Growing EV Popularity is Powering China’s Battery-Metal Lead



As electric vehicles (EVs) continue to rise in popularity across global markets, battery metals are also increasing in demand, effectively powering China’s lead in the production of battery metals – with lithium-ion battery demand expected to see a sevenfold increase over the next nine years.

According to a Wednesday report from Bloomberg, lithium-ion battery demand is expected to surpass 2.8 terawatt-hours per year, which equates to the yearly output of 80 Tesla Gigafactories. EVs are expected to make up 72 percent of the lithium-ion market, with those estimated to increase battery metal demand for copper and aluminum fivefold.

In Bloomberg’s report, the publication said, “Diversifying the global supply chain would require significant investment from regions such as Europe and North America.”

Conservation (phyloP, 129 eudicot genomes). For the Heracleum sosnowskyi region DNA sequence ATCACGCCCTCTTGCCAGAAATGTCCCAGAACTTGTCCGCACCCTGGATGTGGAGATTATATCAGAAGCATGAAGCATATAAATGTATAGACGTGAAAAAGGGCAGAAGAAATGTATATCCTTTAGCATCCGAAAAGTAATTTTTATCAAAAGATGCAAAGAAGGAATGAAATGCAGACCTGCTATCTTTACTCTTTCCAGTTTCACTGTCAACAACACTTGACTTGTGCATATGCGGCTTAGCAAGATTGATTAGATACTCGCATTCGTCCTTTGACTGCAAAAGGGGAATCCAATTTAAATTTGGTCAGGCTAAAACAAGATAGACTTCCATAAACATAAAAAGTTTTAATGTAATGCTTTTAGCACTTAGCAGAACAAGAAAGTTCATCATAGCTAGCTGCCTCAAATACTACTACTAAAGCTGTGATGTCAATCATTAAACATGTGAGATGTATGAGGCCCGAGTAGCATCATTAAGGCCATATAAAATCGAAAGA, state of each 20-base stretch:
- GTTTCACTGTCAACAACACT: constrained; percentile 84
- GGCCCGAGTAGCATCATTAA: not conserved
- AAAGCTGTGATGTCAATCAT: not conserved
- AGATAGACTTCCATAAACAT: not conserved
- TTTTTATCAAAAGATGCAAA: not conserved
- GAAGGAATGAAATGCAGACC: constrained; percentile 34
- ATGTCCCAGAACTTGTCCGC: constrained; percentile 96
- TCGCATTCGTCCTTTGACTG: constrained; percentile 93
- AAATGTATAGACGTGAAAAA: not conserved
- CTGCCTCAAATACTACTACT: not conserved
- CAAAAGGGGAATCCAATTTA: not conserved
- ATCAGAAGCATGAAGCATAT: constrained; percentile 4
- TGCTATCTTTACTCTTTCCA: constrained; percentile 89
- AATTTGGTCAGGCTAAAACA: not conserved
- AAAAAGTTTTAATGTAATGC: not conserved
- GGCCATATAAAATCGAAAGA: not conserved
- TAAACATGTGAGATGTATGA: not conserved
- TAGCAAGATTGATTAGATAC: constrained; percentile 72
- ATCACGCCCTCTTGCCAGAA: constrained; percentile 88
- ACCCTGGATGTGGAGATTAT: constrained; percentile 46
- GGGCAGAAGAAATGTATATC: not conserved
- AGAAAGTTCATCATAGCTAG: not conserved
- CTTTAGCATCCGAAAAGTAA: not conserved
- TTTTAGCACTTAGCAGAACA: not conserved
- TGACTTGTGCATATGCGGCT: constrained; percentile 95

This year’s 2030 battery demand outlook has already increased 35 percent from last year’s, as EVs continue to grow rapidly in popularity throughout the globe.

Currently, China accounts for nearly half of this year’s new lithium hydroxide projects, alongside 55 percent of the globe’s nickel sulfate and 80 percent of the world’s cobalt sulfate demand, according to the report. In addition, the country makes up a whopping 95 percent of the world’s manganese sulfate production, including nearly all the graphite used to produce anodes.

While Tesla, the world’s largest EV-only company, has announced plans to spend over $1 million annually on Australian minerals, to source a number of its battery minerals from Canada, and to build a lithium hydroxide refinery in Texas, the rest of the world will still have a long way to go if it hopes to match China’s growing EV battery mineral supply.

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